1- Reconfiguring Seymour Street between First and Sixth Avenues to two-way traffic is critical, not only the future growth of our DT business core, but this is also the key to a more pedestrian friendly and vibrant Downtown. If the new Community Arts development, located at Fourth Avenue and Seymour St. becomes a reality, we need to consider much higher pedestrian traffic on Seymour Street along with safety concerns, new traffic patterns and greater connectivity.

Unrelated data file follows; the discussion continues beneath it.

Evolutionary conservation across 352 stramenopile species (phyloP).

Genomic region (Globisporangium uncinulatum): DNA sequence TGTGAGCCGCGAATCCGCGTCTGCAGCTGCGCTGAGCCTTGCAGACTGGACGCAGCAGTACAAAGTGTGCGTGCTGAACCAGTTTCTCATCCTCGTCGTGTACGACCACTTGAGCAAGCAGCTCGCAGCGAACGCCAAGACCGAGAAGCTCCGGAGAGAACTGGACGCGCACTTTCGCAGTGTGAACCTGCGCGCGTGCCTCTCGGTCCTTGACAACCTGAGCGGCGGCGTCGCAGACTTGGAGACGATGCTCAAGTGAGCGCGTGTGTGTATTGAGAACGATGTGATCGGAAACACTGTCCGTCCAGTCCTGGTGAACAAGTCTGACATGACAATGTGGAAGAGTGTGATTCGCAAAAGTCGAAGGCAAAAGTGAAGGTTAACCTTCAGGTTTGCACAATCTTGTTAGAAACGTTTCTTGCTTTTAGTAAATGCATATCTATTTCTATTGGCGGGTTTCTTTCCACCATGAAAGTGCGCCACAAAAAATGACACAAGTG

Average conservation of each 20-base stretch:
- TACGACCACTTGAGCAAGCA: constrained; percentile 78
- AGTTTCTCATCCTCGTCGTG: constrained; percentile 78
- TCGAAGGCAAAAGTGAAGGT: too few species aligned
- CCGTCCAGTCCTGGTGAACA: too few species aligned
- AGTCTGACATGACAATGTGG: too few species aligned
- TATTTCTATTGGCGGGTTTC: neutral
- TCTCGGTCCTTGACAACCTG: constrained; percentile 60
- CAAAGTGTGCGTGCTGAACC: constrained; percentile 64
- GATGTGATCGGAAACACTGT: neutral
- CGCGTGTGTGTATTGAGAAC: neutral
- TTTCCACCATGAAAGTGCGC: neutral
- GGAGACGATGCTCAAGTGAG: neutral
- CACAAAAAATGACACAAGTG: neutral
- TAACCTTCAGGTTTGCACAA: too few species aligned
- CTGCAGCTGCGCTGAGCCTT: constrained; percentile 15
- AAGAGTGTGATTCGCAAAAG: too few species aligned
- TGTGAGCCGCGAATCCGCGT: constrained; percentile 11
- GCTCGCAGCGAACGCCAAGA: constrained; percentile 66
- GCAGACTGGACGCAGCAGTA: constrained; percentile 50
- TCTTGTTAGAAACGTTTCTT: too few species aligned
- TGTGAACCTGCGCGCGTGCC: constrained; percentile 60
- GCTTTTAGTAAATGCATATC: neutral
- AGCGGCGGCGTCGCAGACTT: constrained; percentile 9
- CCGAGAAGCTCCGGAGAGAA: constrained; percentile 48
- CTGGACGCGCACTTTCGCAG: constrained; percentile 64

2- The current enabling and encouragement of pass-thru vehicle traffic, using Third Avenue as an arterial road to get to North Shore, results in higher speeds and congestion in our DT core and splits our Downtown retail district in half, this current situation needs to be reviewed by traffic engineers. A suggestion is simply to make Third Avenue a two-way or boldly consider doing a major reconfiguration, such as a reversal of one-way, to help funnel traffic volumes coming out of Lorne Street, Riverside/Pioneer Park traffic along with high volume of vehicle traffic coming out of large Sandman Centre events, all at the same time. There have been many, many changes and development since the current one-way network was configured some 40 years ago. Moving traffic up to Columbia Street more efficiently would help in dispersing traffic quickly, out of our congested City core. An added bonus of two-way conversion of Third Avenue or a reverse one-way would help move much higher volumes of traffic now heading to Sahali/Aberdeen, including providing easier access to our major regional health centre RIH, for emergency vehicles and non-frequent visitors.